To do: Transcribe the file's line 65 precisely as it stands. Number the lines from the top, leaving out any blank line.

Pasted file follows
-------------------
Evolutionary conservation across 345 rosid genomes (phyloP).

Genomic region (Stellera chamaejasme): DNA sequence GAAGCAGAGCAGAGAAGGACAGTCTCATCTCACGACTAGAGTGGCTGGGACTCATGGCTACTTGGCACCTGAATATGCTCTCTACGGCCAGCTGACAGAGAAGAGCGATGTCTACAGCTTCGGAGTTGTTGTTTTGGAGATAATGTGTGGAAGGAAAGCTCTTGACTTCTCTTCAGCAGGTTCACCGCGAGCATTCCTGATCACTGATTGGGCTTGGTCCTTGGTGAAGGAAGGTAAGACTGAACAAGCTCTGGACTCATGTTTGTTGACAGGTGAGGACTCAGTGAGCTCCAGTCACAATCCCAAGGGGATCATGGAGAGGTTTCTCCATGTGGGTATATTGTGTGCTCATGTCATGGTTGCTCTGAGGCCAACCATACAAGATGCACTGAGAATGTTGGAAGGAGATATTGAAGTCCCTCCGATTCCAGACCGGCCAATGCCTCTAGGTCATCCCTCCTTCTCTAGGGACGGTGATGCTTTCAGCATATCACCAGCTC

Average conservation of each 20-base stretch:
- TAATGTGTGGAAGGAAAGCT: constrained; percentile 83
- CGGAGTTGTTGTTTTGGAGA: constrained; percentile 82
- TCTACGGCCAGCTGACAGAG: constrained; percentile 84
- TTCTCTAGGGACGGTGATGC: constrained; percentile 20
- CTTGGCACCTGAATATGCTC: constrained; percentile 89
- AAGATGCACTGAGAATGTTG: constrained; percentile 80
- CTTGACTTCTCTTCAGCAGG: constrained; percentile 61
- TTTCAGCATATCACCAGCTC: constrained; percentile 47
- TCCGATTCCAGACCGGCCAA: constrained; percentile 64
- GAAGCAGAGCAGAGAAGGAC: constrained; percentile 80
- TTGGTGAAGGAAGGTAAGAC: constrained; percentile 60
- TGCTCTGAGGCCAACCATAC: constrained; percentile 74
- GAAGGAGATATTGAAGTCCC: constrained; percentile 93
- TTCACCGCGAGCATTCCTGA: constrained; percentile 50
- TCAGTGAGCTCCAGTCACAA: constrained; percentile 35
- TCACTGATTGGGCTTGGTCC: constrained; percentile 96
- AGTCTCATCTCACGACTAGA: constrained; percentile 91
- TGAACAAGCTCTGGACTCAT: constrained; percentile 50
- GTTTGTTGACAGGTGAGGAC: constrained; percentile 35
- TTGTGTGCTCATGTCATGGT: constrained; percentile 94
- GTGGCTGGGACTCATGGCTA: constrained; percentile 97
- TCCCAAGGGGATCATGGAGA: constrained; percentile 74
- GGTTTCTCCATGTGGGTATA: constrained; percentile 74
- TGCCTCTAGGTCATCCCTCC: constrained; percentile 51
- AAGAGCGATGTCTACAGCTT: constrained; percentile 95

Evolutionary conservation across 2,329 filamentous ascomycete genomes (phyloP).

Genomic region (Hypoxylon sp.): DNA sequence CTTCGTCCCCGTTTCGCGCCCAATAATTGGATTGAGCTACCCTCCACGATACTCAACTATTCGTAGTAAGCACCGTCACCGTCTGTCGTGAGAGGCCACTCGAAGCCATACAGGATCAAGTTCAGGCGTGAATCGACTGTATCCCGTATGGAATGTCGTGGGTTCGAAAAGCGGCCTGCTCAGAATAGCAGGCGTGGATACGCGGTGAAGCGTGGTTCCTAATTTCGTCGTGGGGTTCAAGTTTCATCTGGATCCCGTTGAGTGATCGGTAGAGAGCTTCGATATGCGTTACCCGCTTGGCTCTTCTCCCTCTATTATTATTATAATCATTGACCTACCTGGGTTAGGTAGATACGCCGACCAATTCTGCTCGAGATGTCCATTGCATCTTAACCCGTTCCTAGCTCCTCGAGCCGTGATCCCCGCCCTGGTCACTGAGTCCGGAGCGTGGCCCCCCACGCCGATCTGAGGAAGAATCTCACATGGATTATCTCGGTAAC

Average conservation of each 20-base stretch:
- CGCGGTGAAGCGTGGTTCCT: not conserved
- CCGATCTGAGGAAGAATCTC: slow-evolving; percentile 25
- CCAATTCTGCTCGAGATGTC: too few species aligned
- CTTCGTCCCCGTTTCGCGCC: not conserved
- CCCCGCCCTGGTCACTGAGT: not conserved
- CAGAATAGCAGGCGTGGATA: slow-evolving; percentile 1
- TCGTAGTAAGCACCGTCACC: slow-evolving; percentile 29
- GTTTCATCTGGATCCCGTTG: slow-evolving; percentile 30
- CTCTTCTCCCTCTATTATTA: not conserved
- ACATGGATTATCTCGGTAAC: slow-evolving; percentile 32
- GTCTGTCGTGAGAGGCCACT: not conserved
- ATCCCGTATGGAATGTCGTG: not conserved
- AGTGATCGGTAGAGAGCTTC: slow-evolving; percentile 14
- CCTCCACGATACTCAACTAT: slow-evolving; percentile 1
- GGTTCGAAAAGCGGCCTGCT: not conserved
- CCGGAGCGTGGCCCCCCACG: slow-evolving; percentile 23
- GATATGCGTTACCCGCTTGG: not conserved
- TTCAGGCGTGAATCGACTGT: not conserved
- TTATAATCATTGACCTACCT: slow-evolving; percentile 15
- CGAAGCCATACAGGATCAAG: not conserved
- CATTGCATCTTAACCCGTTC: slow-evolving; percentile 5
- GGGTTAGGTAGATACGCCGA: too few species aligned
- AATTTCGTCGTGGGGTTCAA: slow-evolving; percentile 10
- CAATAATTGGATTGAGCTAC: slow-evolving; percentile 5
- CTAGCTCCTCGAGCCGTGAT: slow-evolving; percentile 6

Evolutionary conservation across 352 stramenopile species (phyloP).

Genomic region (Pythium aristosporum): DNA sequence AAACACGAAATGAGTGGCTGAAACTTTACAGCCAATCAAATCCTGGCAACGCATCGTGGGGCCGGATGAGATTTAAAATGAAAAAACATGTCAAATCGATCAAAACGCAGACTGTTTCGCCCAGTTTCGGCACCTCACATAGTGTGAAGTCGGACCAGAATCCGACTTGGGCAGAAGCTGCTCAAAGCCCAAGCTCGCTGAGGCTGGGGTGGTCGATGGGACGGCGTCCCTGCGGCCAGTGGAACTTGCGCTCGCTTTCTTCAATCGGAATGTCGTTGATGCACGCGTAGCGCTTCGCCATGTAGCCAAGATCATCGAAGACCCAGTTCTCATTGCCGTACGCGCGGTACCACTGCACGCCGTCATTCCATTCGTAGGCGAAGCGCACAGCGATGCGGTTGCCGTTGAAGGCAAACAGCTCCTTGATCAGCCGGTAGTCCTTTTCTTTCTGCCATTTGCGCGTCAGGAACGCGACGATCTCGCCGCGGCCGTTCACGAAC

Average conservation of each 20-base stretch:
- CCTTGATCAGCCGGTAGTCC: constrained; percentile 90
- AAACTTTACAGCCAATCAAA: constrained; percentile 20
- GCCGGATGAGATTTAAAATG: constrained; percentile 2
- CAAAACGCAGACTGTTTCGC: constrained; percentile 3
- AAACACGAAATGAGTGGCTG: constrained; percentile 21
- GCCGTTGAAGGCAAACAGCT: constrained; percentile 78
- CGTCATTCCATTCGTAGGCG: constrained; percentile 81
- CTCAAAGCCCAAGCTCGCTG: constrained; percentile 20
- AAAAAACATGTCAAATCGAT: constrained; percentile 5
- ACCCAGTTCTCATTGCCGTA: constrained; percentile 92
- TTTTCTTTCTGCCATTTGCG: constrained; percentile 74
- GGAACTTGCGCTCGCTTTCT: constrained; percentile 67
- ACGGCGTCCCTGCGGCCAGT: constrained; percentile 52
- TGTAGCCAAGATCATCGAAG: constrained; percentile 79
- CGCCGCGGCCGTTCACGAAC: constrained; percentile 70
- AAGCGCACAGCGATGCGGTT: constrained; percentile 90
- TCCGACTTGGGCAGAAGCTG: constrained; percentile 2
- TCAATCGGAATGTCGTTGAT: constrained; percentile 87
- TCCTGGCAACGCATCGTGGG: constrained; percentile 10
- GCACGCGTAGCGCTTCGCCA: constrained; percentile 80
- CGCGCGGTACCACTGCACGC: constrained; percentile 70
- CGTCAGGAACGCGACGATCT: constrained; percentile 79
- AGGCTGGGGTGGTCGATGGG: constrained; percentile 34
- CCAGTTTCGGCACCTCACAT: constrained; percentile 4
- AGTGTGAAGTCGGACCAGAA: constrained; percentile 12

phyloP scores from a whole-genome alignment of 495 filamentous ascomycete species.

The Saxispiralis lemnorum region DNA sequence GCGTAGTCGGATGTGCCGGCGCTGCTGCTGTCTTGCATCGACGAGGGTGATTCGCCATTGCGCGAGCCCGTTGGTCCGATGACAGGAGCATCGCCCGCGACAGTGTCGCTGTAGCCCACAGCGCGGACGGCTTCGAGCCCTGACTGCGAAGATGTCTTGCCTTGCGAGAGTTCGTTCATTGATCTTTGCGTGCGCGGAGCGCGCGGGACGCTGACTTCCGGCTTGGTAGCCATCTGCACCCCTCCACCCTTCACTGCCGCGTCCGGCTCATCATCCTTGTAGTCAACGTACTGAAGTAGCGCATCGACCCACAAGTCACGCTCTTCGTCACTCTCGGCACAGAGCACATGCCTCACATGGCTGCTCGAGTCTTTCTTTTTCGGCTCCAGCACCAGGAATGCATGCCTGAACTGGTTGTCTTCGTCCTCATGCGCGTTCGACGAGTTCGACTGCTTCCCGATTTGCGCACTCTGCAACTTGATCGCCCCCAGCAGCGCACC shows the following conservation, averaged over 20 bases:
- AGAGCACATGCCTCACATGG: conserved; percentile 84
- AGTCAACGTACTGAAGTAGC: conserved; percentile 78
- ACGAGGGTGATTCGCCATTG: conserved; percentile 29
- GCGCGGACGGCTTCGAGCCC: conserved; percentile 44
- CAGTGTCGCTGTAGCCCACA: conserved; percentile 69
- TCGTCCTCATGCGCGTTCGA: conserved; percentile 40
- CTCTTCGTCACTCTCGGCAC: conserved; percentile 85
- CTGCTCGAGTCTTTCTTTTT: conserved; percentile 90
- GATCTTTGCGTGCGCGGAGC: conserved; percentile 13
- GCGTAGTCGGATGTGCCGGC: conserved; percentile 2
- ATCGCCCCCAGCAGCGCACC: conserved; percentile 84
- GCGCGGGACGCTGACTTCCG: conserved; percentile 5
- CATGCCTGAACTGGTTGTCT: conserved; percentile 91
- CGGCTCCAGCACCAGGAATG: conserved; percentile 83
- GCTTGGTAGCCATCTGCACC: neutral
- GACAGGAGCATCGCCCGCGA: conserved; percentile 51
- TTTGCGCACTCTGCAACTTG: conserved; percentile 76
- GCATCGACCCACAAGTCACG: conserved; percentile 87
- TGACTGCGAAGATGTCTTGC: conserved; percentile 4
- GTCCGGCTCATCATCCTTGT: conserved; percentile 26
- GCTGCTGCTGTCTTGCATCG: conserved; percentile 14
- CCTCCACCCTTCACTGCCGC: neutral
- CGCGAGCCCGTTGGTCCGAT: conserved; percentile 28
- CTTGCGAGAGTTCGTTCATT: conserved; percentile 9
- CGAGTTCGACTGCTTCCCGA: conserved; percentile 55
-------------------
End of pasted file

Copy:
- GCCGTTGAAGGCAAACAGCT: constrained; percentile 78